DS: The biggest topic out there right now is the budget. How will the cuts affect PEO-EIS?
Wiltsie: The transition and focus of the country have really driven us into where I expect the cuts to be starting in 2012, going into 2013 and 2014. Right now, it’s wait and see. Our job really is to execute what the Army needs and provide them with the information they need: If they cut one program, what’s the effect on overall Army capability?
We have to give them those second- and third-order effects that they may not have considered so they can make the best decision possible. At the end of the day, these are hard decisions, and we need to be part of the team that provides the best information.
Another aspect of the coming budget cuts is that we really need to focus on efficiencies. We’ve got to look inside and figure out how we can improve ourselves.
Using the new initiatives — such as Better Buying Power, efficiencies and “will cost/should cost” [management] — we continue to reduce costs and avoid future costs. We have to look at everything, from production bases to award-fee structures to organizational structure, to make sure we get the best deal for the money that’s provided.
Efficiency is the word of the day. The key is to maintain and improve combat effectiveness but also reduce operating costs and ensure that our programs have a strong business case.
DS: Beyond the budget, what are your biggest challenges and how are you dealing with them?
Wiltsie: The top challenge is the future — planning on what we do as things start to evolve. We support the current fight but cannot let the day-to-day challenges prevent us from looking down the road.
We have to look to the future, have a forward focus and build long-term capabilities. We are transitioning from Iraq to Afghanistan and to a time where we may not always have as many resources. As funding is cut, we need to be able to articulate to the Army leadership the impacts of any cut. To do this, each program needs to have a road map of capability that can be quantified and scheduled.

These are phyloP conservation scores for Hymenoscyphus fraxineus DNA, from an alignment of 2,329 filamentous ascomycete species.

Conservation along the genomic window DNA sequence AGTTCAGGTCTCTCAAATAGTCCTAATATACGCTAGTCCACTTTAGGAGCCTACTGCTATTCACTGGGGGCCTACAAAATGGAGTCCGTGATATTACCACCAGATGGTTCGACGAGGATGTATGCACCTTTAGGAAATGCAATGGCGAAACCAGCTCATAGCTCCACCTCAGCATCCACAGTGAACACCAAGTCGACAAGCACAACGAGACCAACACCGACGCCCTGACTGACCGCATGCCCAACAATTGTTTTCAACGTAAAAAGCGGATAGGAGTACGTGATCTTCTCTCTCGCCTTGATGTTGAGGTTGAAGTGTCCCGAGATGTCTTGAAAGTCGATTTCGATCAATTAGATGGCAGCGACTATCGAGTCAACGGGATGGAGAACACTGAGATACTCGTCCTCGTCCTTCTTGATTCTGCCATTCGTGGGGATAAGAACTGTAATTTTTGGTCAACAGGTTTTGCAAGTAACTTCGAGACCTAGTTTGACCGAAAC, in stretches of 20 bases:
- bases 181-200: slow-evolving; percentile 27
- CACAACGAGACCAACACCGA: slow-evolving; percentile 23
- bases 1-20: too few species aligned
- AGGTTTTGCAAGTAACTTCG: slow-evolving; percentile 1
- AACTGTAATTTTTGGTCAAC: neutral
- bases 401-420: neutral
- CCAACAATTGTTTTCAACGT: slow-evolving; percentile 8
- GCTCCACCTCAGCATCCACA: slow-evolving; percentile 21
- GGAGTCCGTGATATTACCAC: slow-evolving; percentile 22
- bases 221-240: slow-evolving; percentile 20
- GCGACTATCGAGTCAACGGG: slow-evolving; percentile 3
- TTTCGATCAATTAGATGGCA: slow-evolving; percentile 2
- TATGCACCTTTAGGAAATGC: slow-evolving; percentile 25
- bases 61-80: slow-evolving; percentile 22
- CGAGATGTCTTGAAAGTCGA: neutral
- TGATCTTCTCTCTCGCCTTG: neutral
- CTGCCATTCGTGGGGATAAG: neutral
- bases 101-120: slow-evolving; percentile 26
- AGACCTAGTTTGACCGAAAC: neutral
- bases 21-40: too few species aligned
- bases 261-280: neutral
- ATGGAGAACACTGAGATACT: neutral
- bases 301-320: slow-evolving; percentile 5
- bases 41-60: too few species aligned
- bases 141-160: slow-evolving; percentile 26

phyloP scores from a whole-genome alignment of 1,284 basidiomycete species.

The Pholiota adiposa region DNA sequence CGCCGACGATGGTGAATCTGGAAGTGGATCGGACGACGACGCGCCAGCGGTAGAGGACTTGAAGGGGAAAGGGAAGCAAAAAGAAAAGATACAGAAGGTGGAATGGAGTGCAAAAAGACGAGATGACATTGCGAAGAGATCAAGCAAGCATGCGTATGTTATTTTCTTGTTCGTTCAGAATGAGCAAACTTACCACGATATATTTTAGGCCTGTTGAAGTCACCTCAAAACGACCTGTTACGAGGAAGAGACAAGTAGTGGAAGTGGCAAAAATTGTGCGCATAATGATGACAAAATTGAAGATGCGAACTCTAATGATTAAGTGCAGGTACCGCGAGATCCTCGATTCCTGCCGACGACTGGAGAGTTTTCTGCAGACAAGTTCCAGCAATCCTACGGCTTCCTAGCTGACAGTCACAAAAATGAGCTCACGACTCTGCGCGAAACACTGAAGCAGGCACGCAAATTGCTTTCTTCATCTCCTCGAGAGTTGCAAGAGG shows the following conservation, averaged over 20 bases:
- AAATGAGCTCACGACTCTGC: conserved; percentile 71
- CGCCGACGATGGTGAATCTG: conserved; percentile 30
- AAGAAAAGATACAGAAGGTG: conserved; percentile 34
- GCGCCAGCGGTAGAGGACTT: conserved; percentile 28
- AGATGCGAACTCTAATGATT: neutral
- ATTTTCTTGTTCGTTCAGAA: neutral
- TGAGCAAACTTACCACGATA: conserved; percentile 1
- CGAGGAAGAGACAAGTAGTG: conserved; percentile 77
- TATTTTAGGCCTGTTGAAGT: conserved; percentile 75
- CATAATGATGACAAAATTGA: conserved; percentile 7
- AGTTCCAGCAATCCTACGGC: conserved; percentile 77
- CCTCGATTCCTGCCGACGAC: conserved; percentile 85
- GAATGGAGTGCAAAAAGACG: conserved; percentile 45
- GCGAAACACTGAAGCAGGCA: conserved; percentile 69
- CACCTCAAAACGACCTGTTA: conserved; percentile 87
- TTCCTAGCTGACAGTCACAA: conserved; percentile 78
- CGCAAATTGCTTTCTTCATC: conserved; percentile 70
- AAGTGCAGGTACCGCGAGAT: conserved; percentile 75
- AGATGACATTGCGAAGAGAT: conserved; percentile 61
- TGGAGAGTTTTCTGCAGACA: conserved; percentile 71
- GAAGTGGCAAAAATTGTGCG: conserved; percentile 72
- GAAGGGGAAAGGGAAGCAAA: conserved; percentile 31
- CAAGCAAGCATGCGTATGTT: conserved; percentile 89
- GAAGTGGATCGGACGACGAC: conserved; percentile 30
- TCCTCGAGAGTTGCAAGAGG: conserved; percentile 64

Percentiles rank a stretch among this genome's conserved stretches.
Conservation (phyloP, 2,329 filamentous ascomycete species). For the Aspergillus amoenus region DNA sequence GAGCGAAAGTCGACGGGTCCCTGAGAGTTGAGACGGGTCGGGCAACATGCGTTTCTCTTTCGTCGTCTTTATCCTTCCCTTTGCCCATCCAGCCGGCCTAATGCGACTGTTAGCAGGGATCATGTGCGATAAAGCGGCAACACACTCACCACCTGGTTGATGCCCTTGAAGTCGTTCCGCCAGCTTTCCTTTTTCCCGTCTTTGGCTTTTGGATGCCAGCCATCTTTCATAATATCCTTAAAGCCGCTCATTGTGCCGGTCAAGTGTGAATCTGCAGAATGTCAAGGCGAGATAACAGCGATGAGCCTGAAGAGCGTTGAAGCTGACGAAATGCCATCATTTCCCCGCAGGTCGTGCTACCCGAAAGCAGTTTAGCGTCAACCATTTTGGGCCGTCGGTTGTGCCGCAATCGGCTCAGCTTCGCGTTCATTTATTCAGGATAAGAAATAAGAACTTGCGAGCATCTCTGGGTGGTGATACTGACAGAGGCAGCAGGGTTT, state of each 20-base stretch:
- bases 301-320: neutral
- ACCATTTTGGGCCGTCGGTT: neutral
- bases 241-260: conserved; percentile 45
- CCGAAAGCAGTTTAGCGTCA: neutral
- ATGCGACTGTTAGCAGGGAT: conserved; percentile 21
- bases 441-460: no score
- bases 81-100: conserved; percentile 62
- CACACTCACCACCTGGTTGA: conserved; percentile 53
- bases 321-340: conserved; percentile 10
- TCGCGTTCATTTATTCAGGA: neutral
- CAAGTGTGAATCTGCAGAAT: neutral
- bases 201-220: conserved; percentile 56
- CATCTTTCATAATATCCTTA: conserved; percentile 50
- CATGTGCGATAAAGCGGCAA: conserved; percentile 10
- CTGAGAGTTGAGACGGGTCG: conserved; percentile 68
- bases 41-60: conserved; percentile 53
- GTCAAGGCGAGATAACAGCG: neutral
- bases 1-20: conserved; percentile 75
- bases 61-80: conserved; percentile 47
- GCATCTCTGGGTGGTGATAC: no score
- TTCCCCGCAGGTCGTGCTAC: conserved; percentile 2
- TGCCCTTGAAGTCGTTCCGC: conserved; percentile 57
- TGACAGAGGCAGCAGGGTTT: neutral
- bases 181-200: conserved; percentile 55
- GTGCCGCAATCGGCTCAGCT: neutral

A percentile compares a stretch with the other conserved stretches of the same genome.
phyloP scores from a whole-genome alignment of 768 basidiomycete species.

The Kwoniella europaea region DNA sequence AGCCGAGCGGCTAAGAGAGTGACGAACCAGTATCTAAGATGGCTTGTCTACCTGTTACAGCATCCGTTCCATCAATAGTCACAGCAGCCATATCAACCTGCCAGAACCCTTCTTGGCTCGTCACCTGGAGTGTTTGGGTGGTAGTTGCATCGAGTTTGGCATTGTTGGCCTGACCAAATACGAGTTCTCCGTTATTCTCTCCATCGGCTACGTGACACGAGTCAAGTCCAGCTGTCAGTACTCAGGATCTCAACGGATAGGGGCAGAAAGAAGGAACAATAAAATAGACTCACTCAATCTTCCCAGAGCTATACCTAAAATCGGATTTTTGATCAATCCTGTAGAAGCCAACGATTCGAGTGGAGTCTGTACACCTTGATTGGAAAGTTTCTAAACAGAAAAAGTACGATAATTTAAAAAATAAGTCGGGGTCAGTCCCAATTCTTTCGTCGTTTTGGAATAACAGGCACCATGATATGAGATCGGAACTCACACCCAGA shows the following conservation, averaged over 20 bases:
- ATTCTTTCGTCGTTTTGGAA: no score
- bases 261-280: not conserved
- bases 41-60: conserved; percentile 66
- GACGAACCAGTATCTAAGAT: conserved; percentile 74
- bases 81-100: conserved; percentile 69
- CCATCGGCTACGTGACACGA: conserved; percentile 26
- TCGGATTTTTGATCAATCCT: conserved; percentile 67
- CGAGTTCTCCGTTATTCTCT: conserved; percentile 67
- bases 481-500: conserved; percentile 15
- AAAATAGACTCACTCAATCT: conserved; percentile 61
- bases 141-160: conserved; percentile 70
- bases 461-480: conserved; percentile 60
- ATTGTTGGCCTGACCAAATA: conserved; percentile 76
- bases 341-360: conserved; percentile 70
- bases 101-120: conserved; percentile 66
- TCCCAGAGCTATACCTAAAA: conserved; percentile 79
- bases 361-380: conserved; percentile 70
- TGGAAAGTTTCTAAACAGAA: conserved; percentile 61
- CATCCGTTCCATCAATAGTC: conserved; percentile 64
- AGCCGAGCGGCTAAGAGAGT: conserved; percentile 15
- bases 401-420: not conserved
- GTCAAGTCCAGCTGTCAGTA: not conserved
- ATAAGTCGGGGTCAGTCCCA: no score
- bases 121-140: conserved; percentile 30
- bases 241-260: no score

My No. 1 challenge is to ensure that we are thinking about the future and framing a vision for the future of all of our programs that enables us to continue to provide capabilities.
DS: What are your plans for collaborating across the Army and DOD?
Wiltsie: We need to continue to meet with the leadership of what we call the functionals — the Army staff elements that are the proponents for a lot of the capabilities we bring. We need to always be in sync as to what needs to happen today, what we need to do tomorrow and how we can make the necessary trade-offs for efficiencies.
With IT programs, this business changes on a very quick cycle. We need to be able to work together to figure out how what we’ve bought will integrate with the technology of the future.
At a higher level, I need to continue to work with Office of the Secretary of Defense and the Army’s Office of Business Transformation to establish the most rapid oversight and approval process possible. Beyond that, each service has a version of PEO-EIS, and we get together periodically to exchange ideas and compare notes. We especially need to continue this during these dynamic times. Keeping everyone informed of what we are capable of doing and building trust are important.
Amber Corrin is a staff writer covering military networks for Defense Systems.